As profound an experience as it has been to lead an enterprise through the pandemic, what’s to come may make every bit as much of an impression. So many things that we took for granted as practices and behaviors etched in stone were interrupted, suspended, or eliminated entirely. We’ve recrafted our workplaces; in fact, we have redefined them. Business relationships have been simultaneously hindered and enhanced by that mother of all invention. As we exit the tunnel into the light of the post-pandemic, we will be challenged collectively in crafting the next normal.
Will we, can we, and frankly, should we return to our old workplaces and methods of defining work itself? Whether we should or not depends on the efficiencies we’ve missed from our traditional work settings. How do we possibly quantify the value of watercooler conversations, in terms of both the creative ideas they may contribute to our organizations as well as the camaraderie they generate. Cohesive and collaborative teams are certainly critical to an enterprise like my own, and certainly I’m not alone.
While there were many benefits to having our team in a traditional office and manufacturing setting, working closely together during common hours and under one roof, in some ways the interruption of this “normal” setting was not as disruptive as we might have imagined. Collaboration has certainly continued, just on different platforms, and in our case it has remained strong. Tools such as Zoom meetings have, for example, created space for including additional contributors to meetings they might otherwise have missed had the event been constrained by the four walls of a conference room. Of course, in the “next normal,” our meetings will likely incorporate both. It’s my hope that somewhere, in some dark little incubator up in the Valley, an enterprising, aspiring, future titan is furiously coding a virtual watercooler, and I hope they don’t put down the Mountain Dew until they’ve equipped said watercooler with a whiteboard emulator.
The question of whether we can return to our anti-pandemic modes of work is every bit as vexing. Whether as leaders we wish such a return may not be entirely within our control. To some degree or another, the remote work genie has vacated the bottle. For those of our team members whose KPIs can be entirely satisfied via transmission over high-speed internet, it may be difficult, if not impossible to coax them back into the office. It’s probably worth checking in with the HR department to see how many of your staff updated their mailing addresses before W-2s went out. You might be surprised by how many traded in their urban studio apartment for a cabin in Truckee, California. Even those who stayed put may be benefiting from the absence of an hour-long commute—that, and they now have that pandemic puppy to look after. Careful consideration will have to be given to the approach we take to a return to the traditional office setting.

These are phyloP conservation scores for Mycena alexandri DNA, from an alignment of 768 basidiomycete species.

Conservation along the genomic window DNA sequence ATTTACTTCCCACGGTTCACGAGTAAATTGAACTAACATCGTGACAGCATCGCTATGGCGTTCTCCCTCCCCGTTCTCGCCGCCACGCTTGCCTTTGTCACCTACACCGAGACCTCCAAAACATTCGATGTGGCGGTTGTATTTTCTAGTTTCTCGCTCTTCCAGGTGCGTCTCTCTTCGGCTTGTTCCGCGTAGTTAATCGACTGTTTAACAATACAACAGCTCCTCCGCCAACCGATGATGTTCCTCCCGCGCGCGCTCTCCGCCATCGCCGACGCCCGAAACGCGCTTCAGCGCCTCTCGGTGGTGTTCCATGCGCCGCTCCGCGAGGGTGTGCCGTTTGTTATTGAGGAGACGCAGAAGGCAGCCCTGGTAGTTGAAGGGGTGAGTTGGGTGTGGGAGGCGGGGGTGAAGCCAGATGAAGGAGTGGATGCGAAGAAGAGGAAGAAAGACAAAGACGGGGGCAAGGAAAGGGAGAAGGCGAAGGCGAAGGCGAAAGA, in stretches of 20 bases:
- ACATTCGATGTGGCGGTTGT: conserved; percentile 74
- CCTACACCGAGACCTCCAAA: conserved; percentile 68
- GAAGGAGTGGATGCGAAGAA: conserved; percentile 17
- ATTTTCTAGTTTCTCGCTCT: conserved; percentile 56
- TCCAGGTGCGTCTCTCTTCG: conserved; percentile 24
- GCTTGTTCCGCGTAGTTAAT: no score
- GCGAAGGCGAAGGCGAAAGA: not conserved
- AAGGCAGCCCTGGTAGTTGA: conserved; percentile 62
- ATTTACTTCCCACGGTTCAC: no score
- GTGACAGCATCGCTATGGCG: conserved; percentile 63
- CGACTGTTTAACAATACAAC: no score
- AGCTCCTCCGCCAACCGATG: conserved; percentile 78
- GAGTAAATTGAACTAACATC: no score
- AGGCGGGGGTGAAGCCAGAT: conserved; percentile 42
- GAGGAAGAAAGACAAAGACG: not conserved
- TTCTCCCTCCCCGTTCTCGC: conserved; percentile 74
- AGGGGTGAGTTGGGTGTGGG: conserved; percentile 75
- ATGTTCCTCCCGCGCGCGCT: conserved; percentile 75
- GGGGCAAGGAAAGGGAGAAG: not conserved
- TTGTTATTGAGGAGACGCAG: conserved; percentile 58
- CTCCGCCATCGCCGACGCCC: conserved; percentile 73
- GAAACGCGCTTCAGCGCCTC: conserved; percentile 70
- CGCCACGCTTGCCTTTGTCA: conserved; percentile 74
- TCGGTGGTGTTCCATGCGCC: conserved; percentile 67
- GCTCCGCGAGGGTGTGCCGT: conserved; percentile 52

With the economic recovery taking hold, unemployment is dropping while competition for skilled team members is on the rise, and flexible/remote work may become an increasingly important consideration regarding workplace appeal. As leaders, we will likely find ourselves collaborating, if not negotiating with our teams as to how our next normal will take shape. This includes that extremely sticky wicket of vaccines, vaccine passports, and questions like, “Do I have to get vaccinated to be in the office?” and “Do I have to work in the office with colleagues who aren’t vaccinated? Ugh!”
Should we return to the good old status quo? For so many of us it seemed to be working just fine. Like all good organizations, ours was always looking for opportunities to improve, seek greater efficiencies, and maximize our efforts. In that regard, we may want to view the pandemic as somewhat of a natural experiment. It is worth quantifying as best we can what a socially distanced workplace has cost us as well as where it has provided benefits. It would be a shame to miss the opportunity to integrate the best that both traditional work environments and remote or socially distanced work have to offer. Our team is, in fact, working to identify the strengths and shortcomings of both experiences to help shape what will be our next normal.
As much as our team interactions have changed, so too have those with our customers.
- Video conferencing has proved a viable option to in-person interactions; what remains to be seen is whether they are, in fact, preferable.
- Participation in trade shows is another matter up for consideration. Whether as vendors or as visitors, virtual trade shows seemed anything but viable.
- And as we reconsider our workplaces, we are likewise reconsidering the marketing value of participating in in-person trade shows, not to mention our concern for how well they might be attended.
- We have to be able to interact with our prospective customers: “Hey, watercooler guy, is there an app for that?” But seriously, in crafting our next normal, it is again worth carefully examining the lessons of the last year and making sure we apply them.
I think it is worth emphasizing the notion of crafting what’s next for all of us: our teams, customers, and enterprises, as the alternative is being subjected to it. So, here’s to crafting your next normal, and with it, the success that it will foster.
Dr. Bill Cardoso is CEO of Creative Electron.